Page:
Conceptualising and measuring 'employablity' - lessons from a National OLT Project.
MetadataShow full item record
The notion that employability should be an explicit outcome of higher education degrees is gaining traction in Australia, the U.K. and elsewhere. It is especially relevant to generalist and semi-professional degrees where the pathway to employment than it is for some professional degrees. To be able to promote employability as a worthwhile and sensible outcome of higher education, it is necessary to be able to determine what cluster of abilities should be taken to constitute employability. This paper reports on the results of a national project “Measuring the impact of WIL on student work-readiness”, and focuses on a confirmatory factor analysis of 6 dimensions of ability adopted by the study. It explores the provenance and utility of these measures for future employability research. The dimensions explored are: lifelong learning; professional practices and standards; integration of knowledge/theory and practice; informed decision making (applied information literacy); commencement readiness; and collaboration.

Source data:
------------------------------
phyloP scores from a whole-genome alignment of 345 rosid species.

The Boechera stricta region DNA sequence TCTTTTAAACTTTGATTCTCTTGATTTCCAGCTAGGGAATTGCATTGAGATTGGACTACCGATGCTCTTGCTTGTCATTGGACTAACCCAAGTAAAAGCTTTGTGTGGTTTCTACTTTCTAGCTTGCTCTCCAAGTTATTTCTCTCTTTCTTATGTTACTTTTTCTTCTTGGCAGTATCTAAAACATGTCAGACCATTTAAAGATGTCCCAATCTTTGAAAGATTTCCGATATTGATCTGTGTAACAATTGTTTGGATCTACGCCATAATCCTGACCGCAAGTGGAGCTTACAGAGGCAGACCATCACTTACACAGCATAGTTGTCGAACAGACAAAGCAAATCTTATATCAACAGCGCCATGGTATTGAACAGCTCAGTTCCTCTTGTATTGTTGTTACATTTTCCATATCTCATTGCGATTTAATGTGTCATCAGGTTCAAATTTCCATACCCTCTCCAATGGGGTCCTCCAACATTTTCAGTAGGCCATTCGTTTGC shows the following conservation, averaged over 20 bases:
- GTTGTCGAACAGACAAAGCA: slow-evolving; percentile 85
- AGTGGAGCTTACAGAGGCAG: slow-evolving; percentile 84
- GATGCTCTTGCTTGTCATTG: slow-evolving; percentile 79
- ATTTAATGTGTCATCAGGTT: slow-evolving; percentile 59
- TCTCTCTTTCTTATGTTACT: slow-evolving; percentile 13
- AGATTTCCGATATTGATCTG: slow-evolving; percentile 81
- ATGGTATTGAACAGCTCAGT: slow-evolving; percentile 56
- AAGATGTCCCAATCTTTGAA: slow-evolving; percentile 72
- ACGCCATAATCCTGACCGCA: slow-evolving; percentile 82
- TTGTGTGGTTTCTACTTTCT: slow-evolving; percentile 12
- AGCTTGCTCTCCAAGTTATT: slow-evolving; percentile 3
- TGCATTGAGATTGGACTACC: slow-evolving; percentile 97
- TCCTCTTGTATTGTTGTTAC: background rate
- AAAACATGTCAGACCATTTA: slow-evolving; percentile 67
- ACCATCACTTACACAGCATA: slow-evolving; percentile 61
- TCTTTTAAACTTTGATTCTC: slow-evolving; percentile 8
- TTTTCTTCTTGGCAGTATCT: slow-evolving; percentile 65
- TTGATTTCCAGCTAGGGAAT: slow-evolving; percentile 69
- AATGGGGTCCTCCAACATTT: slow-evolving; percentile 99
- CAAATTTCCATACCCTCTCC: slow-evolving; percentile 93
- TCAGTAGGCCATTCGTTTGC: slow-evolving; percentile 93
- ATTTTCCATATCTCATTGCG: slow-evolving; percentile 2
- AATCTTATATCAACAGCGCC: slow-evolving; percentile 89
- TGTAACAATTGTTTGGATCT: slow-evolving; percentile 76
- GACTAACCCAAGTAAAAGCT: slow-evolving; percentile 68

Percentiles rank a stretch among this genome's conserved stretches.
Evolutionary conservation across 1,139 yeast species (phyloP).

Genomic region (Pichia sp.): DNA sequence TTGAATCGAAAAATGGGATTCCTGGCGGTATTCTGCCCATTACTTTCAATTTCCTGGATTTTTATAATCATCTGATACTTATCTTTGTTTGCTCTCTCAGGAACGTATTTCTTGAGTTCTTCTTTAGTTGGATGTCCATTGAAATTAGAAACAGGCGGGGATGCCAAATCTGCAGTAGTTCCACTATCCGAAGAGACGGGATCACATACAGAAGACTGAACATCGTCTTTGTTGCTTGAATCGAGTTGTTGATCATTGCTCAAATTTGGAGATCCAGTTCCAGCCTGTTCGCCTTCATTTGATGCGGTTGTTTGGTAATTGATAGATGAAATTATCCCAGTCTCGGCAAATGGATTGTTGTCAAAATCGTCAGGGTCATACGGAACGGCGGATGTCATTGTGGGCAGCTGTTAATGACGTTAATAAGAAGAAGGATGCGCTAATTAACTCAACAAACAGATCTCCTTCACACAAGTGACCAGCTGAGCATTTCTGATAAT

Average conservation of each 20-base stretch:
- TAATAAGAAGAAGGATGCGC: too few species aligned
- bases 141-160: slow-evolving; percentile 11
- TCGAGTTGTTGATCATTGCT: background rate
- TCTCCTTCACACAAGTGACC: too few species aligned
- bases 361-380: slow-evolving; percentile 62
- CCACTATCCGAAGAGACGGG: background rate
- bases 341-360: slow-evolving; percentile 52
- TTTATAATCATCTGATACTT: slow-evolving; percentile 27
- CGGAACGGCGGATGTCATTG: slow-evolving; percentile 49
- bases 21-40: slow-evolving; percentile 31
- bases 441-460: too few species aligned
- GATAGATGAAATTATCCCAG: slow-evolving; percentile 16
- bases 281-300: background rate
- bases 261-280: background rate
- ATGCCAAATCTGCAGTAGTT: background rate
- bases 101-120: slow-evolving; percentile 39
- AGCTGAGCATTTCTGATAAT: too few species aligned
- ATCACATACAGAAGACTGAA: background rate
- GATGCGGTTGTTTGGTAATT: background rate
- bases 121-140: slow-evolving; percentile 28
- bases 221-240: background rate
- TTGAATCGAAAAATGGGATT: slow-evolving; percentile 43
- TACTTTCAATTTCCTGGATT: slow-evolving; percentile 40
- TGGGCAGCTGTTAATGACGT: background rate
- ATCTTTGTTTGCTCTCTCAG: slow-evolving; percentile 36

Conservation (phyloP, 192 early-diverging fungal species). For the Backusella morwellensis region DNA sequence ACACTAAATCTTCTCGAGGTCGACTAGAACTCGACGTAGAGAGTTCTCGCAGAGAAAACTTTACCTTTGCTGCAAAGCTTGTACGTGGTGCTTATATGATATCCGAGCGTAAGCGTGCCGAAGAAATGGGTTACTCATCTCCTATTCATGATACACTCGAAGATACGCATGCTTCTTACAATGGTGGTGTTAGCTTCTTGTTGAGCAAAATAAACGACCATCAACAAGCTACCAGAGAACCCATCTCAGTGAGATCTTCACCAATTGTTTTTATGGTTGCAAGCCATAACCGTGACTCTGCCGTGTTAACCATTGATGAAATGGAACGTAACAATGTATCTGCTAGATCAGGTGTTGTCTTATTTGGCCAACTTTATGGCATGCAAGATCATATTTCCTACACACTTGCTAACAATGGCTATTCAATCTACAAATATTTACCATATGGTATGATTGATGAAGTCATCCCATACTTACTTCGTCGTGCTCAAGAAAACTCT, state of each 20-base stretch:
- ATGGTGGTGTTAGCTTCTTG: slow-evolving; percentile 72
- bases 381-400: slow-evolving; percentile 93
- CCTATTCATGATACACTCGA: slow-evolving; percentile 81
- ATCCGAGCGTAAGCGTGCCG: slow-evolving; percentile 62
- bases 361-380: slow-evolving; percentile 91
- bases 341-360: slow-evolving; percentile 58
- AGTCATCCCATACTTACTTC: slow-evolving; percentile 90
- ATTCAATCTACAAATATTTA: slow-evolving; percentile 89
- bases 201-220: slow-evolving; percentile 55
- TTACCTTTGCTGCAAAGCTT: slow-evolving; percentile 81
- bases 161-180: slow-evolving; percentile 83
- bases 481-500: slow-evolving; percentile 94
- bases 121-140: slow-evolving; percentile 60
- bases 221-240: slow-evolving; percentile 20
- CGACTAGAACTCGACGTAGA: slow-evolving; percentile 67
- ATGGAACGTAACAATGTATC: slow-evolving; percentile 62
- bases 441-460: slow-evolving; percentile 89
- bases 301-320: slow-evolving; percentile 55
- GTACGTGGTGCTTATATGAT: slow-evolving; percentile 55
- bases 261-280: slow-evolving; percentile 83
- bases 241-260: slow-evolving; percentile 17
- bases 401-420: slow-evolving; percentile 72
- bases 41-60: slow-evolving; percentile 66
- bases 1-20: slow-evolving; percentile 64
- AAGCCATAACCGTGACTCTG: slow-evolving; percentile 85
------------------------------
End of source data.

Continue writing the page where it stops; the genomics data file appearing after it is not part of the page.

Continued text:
Showing items related by title, author, creator and subject.
"It's about fitting in with the organization": A qualitative study of employers of nurse practitioners.Leidel, S.; Hauck, Y.; McGough, Shirley (2018)AIMS AND OBJECTIVES: To explore the views of employers about the value nurse practitioners (NPs) add to health services, enablers and barriers to employing NPs, and intentions to employ NPs or expand NP services in the ...
Jacob, A.; Scott, Melissa; Falkmer, Marita; Falkmer, Torbjorn (2015)Background: Despite an ambition from adults with Autism Spectrum Disorder (ASD) to be employed, there are limited opportunities for competitive employment for this group. Employment is not only an entitlement enjoyed by ...
The role of relationships versus reputation in determining perceptions of employer attractiveness : a case-based study into how employer brand perception is formed in the health industryArcher, Catherine Jane (2008)In Australia and many other developed countries, there have been acute skills shortages in a number of different industries. Even with the current economic downturn, healthcare continues to have a shortfall in staffing. ...